Here's My Future (4)

Here's My Future (4)

In Here’s My Future I’m talking about my transfer from a traditional school after seven years to an integrated, more alternative school and all the changes that this change brings for my profession.

A student recently told me something that I found astounding, not because it was a revolutionary insight, but because a 7th grader expressed it, showing an emotional depth and openness that most adults couldn’t even imagine having. We talked about some exercise and then he said: “I’ve always thought if you’re bad at something, you’ll always be bad at it. But now I see that you can actually get better! You don’t have to stay bad.” Having a kid realize that change, especially personal change, is possible, is more gratifying than you can imagine. This is still representative for my experiences at this school.

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Here's My Future (3)

Here's My Future (3)

In Here’s My Future I’m talking about my transfer from a traditional school after seven years to an integrated, more alternative school and all the changes that this change brings for my profession.

I’m sitting at my new school now, at my desk, in my room. It’s the end of my third week and I feel both exhilarated and exhausted. It has been quite a ride, so much has happened, I’ve learned and saw a lot and even if I sometimes feel frustrated, my overall feelings definitely lean more to the positive side. Here’s why.

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Here's My Future (2)

Here's My Future (2)

In Here’s My Future I’m talking about my transfer from a traditional school after seven years to an integrated, more alternative school and all the changes that this change brings for my profession.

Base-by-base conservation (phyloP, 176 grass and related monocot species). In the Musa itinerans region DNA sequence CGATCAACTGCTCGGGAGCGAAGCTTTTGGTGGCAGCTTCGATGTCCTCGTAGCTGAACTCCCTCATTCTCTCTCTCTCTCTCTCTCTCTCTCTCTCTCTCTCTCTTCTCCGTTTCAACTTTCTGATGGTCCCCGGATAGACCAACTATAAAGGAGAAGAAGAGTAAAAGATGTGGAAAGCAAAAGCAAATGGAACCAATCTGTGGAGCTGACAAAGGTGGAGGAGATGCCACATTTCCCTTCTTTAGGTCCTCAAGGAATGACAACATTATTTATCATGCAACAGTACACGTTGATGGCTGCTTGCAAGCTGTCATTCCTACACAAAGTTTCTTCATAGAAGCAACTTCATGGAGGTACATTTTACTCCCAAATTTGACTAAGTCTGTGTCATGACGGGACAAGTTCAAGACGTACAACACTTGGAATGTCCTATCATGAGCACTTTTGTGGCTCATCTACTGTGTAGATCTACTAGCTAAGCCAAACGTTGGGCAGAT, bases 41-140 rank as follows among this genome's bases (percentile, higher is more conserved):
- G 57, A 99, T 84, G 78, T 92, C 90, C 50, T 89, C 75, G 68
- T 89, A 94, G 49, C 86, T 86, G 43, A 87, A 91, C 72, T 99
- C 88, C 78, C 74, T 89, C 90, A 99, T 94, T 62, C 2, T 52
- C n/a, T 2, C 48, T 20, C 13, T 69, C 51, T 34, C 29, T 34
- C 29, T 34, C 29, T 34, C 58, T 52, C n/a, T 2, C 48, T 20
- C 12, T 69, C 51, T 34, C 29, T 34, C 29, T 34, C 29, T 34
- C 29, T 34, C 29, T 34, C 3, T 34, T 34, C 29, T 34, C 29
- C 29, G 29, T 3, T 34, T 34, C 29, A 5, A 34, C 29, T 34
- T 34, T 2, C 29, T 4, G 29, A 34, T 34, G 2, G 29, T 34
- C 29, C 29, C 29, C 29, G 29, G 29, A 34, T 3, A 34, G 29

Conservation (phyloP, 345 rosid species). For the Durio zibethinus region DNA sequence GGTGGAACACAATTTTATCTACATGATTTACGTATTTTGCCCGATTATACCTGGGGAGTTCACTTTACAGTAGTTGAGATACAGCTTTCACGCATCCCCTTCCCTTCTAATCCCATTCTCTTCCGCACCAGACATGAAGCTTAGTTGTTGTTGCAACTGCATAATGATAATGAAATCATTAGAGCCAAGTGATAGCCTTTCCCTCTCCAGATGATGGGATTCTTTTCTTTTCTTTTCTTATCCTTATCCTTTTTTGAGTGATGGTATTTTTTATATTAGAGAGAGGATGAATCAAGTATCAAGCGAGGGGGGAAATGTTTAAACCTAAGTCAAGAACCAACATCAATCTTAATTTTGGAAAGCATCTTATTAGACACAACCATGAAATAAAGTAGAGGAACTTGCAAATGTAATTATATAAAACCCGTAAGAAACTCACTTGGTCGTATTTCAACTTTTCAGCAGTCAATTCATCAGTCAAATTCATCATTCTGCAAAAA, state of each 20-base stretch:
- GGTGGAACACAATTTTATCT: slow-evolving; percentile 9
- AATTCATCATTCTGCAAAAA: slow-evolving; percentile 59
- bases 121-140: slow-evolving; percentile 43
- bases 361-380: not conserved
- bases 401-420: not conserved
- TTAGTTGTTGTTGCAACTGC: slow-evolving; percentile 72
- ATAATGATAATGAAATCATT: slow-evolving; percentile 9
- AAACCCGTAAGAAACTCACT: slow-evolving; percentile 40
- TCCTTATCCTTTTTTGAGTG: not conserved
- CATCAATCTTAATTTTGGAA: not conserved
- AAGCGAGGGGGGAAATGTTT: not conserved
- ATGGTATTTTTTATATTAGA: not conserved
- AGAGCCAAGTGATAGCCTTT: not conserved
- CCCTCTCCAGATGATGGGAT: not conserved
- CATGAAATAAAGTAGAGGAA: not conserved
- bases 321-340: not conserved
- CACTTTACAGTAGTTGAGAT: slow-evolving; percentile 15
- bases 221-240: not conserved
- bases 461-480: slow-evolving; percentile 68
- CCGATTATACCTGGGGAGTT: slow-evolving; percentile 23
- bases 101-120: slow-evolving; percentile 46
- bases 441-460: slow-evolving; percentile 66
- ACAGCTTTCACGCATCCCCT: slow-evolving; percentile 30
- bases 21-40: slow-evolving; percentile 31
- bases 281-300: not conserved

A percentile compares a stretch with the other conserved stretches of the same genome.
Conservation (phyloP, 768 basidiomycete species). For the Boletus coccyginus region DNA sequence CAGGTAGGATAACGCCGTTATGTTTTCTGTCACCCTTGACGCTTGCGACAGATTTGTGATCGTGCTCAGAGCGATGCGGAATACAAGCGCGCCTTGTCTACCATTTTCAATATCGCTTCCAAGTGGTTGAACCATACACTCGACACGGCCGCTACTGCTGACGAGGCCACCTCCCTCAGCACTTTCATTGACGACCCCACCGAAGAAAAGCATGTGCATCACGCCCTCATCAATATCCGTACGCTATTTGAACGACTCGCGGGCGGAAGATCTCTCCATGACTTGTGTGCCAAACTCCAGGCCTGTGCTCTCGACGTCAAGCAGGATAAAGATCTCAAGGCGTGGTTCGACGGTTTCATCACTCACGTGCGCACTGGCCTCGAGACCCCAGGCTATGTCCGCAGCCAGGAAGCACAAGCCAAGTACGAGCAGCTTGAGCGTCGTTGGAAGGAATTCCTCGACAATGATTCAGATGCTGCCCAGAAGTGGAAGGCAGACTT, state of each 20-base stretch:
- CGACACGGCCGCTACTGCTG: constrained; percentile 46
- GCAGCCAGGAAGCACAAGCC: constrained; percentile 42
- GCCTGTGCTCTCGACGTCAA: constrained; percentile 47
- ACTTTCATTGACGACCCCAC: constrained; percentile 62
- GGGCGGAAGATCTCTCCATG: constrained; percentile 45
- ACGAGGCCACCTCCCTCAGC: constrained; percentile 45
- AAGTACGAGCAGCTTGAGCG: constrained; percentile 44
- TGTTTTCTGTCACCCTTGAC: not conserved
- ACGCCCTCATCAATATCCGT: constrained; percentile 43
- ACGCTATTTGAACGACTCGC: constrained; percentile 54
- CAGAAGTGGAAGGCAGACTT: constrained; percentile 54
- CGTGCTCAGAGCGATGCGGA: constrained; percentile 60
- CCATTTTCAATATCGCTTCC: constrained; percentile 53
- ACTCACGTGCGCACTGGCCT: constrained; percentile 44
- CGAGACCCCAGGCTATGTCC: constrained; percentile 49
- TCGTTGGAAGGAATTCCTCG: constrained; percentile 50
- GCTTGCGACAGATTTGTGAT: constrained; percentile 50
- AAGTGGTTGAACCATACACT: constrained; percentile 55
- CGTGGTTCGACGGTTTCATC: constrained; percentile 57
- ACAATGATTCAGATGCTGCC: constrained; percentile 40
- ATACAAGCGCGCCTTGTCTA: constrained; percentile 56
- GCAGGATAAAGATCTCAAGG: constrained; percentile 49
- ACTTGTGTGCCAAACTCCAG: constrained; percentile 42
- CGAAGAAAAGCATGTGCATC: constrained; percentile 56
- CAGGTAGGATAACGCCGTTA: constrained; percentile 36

I’m sitting at my school right now, as the minutes tick down to my grandiose, silly goodbye ceremony that I agreed upon for some obscure need for closure. It’s the kind of thing I tend to hate (and used to skip in the past), in part done by people I’m happy to never see again. But this is the end, my friend, and for some reason I feel like going through with it until it’s over. But it’s also the beginning.

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Here's My Future (1)

Here's My Future (1)

In Here’s My Future I’m talking about my transfer from a traditional school after seven years to an integrated, more alternative school and all the changes that this change brings for my profession.

This is something I had wanted to do for a while and couldn’t because it wasn’t official, but now I don’t know how to start. I have been writing critically about school very often and made it clear that I have some issues with the school I am working at right now. So, after spending a lot of (too much) time considering my situation, I decided to leave my school and find something else. This will happen soon now and I thought this is a good opportunity to first talk about the whys and whats and to continually document the changes and challenges I will encounter in the coming weeks and months, if only to process myself what is happening now. But maybe this is interesting to others to, so join me in taking a leap of faith into new territory.

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The Surface Is a Warm Blanket

The Surface Is a Warm Blanket